The northern half (from Evandale to Fredricton) features marshes and lovely farm-front coves with warm, fresh water, cows grazing along the water’s edge, bald eagles flying overhead, and loons swimming alongside. Cable ferries carry pickup trucks and campers across the river, their friendly operators always responding nicely to a courtesy hail on VHF 16. You swim some more.
Finally, about the Canadians we met. Early in the War of 1812, Thomas Jefferson quipped that annexing Britain’s Canada would be “a mere matter of marching.” Canada thought otherwise, and resisted with everything they had. The Americans fought the British to a stalemate in New England and on the high seas, but obviously never conquered Canada.
During our friendly invasion, the Canadians charmed us. Canadian customs were happy to hear from the Blue Water Sailing Club and its members. The Royal Kennebecasis Yacht Club welcomed us with open arms. My wife and I met the town librarian at the bus stop and she insisted on paying our $3 CDN fare into town. Folks offered to drive us to the food store, and (importantly) back again. People came by in their boats to give us anchorage ideas, ask from where we hailed, or did we know so-and-so from Maine. Often, they just waved and yelled “Hello!” We waved, smiled, and yelled “Hello” right back.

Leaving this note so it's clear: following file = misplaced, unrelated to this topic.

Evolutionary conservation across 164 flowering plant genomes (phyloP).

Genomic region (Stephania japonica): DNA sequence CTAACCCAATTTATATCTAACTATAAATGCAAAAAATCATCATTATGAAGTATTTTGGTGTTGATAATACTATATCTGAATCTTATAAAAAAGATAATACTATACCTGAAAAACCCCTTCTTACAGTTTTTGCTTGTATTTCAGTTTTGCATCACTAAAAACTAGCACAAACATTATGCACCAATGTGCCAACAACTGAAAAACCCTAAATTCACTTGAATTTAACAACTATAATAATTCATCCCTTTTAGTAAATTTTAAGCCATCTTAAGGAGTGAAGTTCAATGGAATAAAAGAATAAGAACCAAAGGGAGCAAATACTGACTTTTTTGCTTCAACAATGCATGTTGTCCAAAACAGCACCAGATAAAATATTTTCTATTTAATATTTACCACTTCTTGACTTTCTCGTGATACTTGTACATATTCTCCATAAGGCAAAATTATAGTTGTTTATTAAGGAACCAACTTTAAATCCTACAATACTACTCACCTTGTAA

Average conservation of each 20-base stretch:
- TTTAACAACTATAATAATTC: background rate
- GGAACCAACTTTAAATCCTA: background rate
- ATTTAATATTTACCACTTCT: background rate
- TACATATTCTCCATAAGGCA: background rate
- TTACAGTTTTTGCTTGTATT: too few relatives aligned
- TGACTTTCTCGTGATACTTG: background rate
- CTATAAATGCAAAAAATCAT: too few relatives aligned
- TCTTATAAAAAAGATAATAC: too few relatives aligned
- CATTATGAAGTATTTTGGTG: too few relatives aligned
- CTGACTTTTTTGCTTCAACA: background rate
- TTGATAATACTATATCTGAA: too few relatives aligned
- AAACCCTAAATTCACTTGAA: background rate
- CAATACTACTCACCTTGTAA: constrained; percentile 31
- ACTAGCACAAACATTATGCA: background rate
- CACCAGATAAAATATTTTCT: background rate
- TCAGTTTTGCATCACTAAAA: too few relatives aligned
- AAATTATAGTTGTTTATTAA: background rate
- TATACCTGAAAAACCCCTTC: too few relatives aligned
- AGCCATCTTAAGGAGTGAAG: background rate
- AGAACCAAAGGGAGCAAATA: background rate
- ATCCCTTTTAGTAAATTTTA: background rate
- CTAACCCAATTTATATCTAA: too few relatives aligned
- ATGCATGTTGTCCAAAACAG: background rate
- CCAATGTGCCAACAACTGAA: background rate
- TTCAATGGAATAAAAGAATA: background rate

We plan to return to the Saint John River someday. It’s unique, charming, and peopled by some of the nicest folks you’ll ever meet.
Mark Gabrielson is the author of Deer Isle’s Undefeated America’s Cup Crews as well as Corinthian Resolve: The Story of the Marion-Bermuda Race, and occasionally teaches a course on fundamental navigation at Harvard. He and his wife Betsy sail coastal New England and Canada aboard their classic yawl Lyra. They live in Boston and have a family home on Deer Isle.